A church madly in love with rationalism

 By Tom Quiner

Is there anything wrong with being naked in public?
Archbisop Fulton Sheen
Most sane people would say yes. Why? Because we are more than the animals who roam the earth unclothed.
However, in San Francisco, public nudity has been a common occurrence. There, the Board of Supervisors wrangled over banning public nudity, finally prevailing in a narrow 6 to 5 vote a little over a year ago.
A pro nudity protestor explained his defense of public nudity:

“It’s telling people they should be ashamed to be naked, and that’s totally wrong.”

Wrong? By what standard?
It’s certainly not wrong by Judeo-Christian standards. Modesty is more than right, it is rational.
Think about the controversies swirling in our midst these days. Public nudity is small potatoes compared to abortion and so-called gay marriage.
Are these controversies good or bad?
The great Catholic communicator of the 20th century, Archbishop Fulton Sheen, suggests that  in a way, these controversies are good:

“The Church loves controversy, and loves it for two reasons: because intellectual conflict is informing and because she is madly in love with rationalism.”

The secular Left attacks the Church for exactly the opposite of that reason. The Left suggests the Church is the one that is irrational, and that it is the Leftists that are the sane ones.
Not according to Bishop Sheen:

“The great structure of the Catholic Church has been built up through controversy. It was the attacks of the docetists and the monophysites in the early centuries of the Church that made her clear on the doctrine concerning the nature of Christ; it was the controversy with the Reformers that clarified her teaching on justification. If today there are not nearly so many dogmas defined as in the early ages of the Church it is because there is less controversy — and less thinking. One must think to be a heretic, even though it be wrong thinking.”

The moral confusion of the age provides just the controversial climate for the Church to step forward and make the case for rationality.
A sleeping giant has been awakened.
A local Episcopal church took a slap at us Catholics with an advertising campaign that boasted,

“Come to [name of church] where you don’t have to check your brain at the door.”

For the record, I was raised in the Episcopal church. I love that church of my youth. What I found in the Catholic Church astounded. It is rich with intellectual thinking and the pursuit of rationality. The Church does not follow the crowd by bowing to the whims of the age. The Church steadfastly adheres to, and discerns, the Truth.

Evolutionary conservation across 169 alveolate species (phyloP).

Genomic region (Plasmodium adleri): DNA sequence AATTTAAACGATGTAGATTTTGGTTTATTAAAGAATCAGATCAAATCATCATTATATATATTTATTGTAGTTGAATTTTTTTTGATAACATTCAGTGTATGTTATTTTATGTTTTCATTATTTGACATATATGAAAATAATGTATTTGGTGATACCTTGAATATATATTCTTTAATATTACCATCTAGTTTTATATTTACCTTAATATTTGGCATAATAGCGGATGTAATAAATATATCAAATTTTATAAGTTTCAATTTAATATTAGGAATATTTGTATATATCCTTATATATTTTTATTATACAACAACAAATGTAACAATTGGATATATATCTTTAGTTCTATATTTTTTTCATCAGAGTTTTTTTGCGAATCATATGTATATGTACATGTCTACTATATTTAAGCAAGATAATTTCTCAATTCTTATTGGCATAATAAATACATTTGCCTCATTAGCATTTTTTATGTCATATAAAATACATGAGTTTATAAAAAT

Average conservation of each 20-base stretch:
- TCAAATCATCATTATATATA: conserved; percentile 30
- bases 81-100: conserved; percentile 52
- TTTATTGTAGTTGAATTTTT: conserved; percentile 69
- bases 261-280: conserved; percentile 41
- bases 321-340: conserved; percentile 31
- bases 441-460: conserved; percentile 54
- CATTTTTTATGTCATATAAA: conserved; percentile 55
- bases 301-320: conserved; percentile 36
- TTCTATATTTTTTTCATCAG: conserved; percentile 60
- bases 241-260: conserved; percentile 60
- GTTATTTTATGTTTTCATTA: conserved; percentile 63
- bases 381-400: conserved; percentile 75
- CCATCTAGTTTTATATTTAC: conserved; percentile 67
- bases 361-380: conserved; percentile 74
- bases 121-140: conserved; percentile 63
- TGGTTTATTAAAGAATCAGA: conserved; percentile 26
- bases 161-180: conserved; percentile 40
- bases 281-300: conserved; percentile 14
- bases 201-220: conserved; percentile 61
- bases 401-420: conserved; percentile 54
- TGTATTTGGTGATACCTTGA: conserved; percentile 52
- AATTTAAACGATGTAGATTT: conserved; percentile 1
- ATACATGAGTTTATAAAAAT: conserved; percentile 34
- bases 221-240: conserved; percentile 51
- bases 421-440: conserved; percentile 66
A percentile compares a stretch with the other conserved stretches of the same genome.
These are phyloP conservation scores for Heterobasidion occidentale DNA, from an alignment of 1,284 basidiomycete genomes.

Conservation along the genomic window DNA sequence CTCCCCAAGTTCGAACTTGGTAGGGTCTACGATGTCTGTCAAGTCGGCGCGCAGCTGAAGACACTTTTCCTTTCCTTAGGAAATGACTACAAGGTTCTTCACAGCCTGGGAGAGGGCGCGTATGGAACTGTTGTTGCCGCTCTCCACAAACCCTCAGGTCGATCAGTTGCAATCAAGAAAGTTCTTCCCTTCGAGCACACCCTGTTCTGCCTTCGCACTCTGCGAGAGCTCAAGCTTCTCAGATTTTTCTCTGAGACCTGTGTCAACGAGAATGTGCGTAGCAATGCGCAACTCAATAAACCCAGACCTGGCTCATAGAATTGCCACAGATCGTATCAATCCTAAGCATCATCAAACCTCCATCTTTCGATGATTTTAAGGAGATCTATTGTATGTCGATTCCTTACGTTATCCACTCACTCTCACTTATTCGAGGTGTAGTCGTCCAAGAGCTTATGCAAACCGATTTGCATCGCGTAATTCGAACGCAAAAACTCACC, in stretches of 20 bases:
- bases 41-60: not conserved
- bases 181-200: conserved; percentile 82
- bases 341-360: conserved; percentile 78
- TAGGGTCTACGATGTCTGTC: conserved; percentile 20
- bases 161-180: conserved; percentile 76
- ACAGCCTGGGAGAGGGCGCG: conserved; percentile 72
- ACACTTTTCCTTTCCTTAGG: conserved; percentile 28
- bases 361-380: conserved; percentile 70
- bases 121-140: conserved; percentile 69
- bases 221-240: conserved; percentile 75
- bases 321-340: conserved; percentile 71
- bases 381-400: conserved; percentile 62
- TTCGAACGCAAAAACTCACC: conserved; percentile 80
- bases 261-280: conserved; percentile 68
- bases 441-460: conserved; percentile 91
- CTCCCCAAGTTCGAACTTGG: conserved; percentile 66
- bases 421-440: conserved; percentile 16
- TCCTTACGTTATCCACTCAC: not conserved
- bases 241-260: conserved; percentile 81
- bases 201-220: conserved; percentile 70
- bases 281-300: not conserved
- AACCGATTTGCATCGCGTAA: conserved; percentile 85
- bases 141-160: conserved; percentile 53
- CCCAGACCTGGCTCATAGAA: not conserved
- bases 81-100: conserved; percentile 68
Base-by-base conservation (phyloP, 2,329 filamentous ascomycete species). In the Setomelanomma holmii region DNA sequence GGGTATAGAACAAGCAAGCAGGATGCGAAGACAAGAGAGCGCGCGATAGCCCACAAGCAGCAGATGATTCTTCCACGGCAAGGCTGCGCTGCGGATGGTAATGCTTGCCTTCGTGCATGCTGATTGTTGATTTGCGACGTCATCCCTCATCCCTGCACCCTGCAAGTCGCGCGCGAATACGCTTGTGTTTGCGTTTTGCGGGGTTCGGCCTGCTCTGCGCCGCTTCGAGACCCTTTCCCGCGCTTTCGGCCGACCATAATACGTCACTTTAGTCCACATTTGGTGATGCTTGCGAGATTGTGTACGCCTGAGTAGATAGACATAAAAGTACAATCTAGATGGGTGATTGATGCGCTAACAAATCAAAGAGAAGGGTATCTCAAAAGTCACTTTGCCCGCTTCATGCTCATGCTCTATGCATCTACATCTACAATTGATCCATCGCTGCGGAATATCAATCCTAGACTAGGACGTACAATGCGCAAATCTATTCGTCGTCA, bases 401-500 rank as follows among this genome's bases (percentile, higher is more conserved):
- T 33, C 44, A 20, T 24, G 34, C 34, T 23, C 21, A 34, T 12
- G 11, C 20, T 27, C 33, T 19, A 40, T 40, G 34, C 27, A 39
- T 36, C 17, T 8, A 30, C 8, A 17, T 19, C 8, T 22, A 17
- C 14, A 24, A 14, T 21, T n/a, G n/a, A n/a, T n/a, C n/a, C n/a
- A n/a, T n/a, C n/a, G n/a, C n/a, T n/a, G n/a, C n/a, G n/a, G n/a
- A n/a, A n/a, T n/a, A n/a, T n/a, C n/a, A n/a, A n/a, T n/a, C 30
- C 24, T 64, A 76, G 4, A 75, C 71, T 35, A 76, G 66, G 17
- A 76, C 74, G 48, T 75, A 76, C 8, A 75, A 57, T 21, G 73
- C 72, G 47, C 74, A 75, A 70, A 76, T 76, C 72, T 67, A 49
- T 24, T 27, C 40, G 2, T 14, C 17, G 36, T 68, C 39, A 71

Catholic Mass engages my mind as well as my soul each week.
Bishop Sheen tells us:

“The Church asks her children not only to externalize their thought and thus produce culture, but also to internalize their thoughts and thus produce spirituality.”

In other words, we have to live in the world. We are called to influence the world, but the energy comes from the power of prayer, from the internal life, as Pope John Paul II characterized it.
Bishop Sheen continues:

“The constant giving would be dissipation unless new energy was supplied from within. In fact, before a thought can be bequeathed to the outside, it must have been born on the inside. But no thought is born without silence and contemplation. It is in the stillness and quiet of one’s own intellectual pastures, wherein man meditates on the purpose of life and its goal, that real and true character is developed. A character is made by the kind of thought a man thinks when alone, and a civilization is made by the kind of thoughts a man speaks to his neighbor.”

Yesterday, your neighbors would have been aghast at human abortion. Today, many of your neighbors think there’s nothing wrong with human abortion. Tomorrow, they may think there’s nothing wrong with killing infants.
Yesterday, your neighbors would have been aghast at the idea of two men or two women getting married. Today, many of your neighbors think there’s nothing wrong with allowing adults of the same gender to marry. Tomorrow, they may think there’s nothing wrong with an adult to marry a child. Or for three or more people to get married. Or for a man to marry a tree.
Here in Des Moines, there’s no call to allow people to roam the streets naked, as in San Francisco. Who knows what tomorrow will bring?
New thinking is nothing new. The Catholic Church, says Bishop Sheen, has actually been strengthened by the controversy that always comes with newness.
Interested in knowing the Truth on these new ideas? Look to the Church that is madly in love with rationalism to help you find your way.